HTML and CSS Reference
Figure 1-3. The results of a property value with multiple keywords
the seven keywords add up to a single, unique value. We can redefine the value for
rainbow as follows:
rainbow: infrared red orange yellow green blue indigo violet ultraviolet;
Now we have a new value for rainbow composed of nine keywords instead of seven.
Although the two values look mostly the same, they are as unique and different as zero
and one. This may seem an abstract point, but it's critical to understanding some of
the subtler effects of specificity and the cascade (covered in later in this topic).
There are a few exceptions to the space-separation rule, most of them
having come aboard in CSS3. Originally, there was but one exception:
the forward slash ( / ) permitted in the value of font . Now there are sev-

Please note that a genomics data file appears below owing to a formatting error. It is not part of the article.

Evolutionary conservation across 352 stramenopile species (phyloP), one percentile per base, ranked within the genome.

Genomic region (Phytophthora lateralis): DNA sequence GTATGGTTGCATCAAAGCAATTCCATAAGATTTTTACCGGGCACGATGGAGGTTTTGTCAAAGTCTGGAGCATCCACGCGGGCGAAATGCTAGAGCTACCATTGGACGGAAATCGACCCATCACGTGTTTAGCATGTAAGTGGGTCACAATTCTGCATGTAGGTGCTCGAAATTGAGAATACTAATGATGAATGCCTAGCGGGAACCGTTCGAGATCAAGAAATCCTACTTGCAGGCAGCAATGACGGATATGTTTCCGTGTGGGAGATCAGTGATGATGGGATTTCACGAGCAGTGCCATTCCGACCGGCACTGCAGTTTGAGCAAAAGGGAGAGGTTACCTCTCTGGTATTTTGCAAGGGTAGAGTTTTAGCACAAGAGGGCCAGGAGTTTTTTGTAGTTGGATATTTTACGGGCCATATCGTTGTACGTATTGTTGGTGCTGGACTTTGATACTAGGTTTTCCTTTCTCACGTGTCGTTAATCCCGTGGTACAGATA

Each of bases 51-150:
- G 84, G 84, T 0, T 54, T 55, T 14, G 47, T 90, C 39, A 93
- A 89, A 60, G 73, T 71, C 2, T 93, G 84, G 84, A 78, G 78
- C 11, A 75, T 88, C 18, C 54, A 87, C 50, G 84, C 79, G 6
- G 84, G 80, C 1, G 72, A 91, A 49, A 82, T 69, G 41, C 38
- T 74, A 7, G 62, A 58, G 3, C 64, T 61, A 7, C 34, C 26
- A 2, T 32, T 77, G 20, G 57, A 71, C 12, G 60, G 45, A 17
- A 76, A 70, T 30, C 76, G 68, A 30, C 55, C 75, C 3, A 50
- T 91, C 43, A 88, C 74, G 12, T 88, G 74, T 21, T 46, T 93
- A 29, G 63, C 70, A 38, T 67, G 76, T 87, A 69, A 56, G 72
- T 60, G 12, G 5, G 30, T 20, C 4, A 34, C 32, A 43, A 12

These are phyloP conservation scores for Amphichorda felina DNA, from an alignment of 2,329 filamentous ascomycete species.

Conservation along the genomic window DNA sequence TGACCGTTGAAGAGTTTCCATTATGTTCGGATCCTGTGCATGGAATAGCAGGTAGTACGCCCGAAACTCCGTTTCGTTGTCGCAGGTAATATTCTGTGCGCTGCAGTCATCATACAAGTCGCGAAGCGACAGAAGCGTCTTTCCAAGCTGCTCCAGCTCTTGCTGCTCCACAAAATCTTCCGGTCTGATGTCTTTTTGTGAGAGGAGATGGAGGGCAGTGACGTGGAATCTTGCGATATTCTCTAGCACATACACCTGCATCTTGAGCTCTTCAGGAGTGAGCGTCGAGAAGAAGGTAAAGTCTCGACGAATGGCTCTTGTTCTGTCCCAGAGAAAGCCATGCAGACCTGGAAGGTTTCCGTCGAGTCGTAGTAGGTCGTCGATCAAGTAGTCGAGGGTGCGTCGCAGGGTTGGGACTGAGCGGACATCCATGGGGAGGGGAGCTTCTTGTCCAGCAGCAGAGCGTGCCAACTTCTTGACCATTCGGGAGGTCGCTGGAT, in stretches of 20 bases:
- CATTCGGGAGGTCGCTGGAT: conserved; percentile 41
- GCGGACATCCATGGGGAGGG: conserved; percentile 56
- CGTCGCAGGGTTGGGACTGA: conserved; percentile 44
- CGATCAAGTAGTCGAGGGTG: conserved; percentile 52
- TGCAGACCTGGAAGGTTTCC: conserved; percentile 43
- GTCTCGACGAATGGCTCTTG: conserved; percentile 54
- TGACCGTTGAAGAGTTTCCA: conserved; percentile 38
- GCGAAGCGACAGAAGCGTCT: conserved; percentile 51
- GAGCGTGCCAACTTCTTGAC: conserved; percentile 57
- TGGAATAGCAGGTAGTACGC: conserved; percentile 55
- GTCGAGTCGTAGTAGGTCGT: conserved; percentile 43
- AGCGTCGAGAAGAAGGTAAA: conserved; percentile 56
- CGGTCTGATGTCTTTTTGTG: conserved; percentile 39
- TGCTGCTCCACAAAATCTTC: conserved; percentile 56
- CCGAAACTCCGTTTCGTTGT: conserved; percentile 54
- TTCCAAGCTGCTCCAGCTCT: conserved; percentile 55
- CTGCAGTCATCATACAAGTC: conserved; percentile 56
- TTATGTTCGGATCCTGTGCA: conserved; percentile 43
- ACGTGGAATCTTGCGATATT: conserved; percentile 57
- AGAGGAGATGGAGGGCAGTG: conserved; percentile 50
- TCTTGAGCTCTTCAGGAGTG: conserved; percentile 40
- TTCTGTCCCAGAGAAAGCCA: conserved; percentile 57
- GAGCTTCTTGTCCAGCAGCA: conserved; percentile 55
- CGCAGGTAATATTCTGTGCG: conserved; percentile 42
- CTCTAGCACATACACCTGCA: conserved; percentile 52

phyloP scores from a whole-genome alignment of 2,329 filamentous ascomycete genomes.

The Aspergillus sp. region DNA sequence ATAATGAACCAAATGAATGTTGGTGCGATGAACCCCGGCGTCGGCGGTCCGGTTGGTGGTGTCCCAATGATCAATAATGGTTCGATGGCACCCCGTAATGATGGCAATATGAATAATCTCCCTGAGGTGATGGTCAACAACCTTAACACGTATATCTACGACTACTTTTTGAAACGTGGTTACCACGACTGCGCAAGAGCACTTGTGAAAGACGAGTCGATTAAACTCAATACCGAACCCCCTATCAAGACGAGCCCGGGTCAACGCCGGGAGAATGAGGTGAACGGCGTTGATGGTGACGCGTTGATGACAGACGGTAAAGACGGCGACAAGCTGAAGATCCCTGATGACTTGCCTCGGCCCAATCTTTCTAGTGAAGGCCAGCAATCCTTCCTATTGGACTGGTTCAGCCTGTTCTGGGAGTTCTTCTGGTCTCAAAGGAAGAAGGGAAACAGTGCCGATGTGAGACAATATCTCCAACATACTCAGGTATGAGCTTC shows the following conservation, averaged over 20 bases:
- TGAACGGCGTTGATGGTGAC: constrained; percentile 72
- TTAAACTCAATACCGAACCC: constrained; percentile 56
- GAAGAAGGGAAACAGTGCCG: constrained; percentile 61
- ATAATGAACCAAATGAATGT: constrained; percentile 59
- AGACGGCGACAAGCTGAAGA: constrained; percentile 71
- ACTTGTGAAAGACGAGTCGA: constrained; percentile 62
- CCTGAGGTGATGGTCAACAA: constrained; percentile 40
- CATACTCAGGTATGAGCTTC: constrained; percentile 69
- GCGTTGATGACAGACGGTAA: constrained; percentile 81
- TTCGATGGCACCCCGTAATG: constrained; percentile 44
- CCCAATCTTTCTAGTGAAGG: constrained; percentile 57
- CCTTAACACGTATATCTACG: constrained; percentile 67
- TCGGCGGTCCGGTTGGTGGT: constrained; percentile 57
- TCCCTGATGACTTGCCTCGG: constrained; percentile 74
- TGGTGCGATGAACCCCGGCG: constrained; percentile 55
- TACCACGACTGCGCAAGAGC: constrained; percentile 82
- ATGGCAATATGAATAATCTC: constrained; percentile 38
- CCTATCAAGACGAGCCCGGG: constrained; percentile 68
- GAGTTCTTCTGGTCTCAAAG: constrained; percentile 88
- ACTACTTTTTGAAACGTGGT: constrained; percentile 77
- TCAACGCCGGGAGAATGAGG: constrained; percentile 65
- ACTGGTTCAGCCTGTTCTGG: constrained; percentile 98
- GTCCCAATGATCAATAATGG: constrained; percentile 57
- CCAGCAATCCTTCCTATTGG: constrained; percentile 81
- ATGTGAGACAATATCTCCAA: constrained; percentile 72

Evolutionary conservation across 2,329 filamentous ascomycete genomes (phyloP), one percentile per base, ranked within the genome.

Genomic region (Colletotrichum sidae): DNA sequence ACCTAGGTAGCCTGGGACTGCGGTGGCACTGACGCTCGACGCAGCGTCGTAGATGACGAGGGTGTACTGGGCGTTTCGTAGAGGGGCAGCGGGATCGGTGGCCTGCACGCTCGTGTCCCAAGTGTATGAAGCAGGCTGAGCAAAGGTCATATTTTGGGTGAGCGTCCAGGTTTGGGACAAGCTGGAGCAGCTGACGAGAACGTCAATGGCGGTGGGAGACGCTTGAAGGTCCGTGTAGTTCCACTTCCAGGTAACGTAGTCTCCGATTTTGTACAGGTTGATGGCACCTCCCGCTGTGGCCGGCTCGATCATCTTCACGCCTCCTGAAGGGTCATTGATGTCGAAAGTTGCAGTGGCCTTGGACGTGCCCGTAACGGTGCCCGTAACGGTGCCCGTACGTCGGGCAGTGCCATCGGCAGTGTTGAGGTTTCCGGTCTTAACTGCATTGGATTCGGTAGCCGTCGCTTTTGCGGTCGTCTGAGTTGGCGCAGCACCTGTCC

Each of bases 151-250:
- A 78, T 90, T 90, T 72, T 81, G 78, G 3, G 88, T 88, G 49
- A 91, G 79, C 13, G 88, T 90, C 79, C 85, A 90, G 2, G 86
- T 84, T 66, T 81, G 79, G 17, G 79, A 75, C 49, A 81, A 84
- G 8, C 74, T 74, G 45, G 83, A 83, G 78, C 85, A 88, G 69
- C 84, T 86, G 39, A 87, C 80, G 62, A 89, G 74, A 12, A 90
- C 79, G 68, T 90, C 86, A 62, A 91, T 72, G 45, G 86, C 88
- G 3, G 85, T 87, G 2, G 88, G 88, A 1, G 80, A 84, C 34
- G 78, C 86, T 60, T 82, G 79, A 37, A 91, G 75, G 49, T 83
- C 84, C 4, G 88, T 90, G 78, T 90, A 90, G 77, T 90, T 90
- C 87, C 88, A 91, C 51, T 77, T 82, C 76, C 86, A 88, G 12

eral instances of symbols like that being used in values, as well as
comma-separated lists of values for certain properties.
Those are the basics of simple declarations, but they can get much more complex. The
next section begins to show you just how powerful CSS can be.
So far, we've seen fairly simple techniques for applying a single style to a single selector.
But what if you want the same style to apply to multiple elements? If that's the case,
you'll want to use more than one selector or apply more than one style to an element
or group of elements.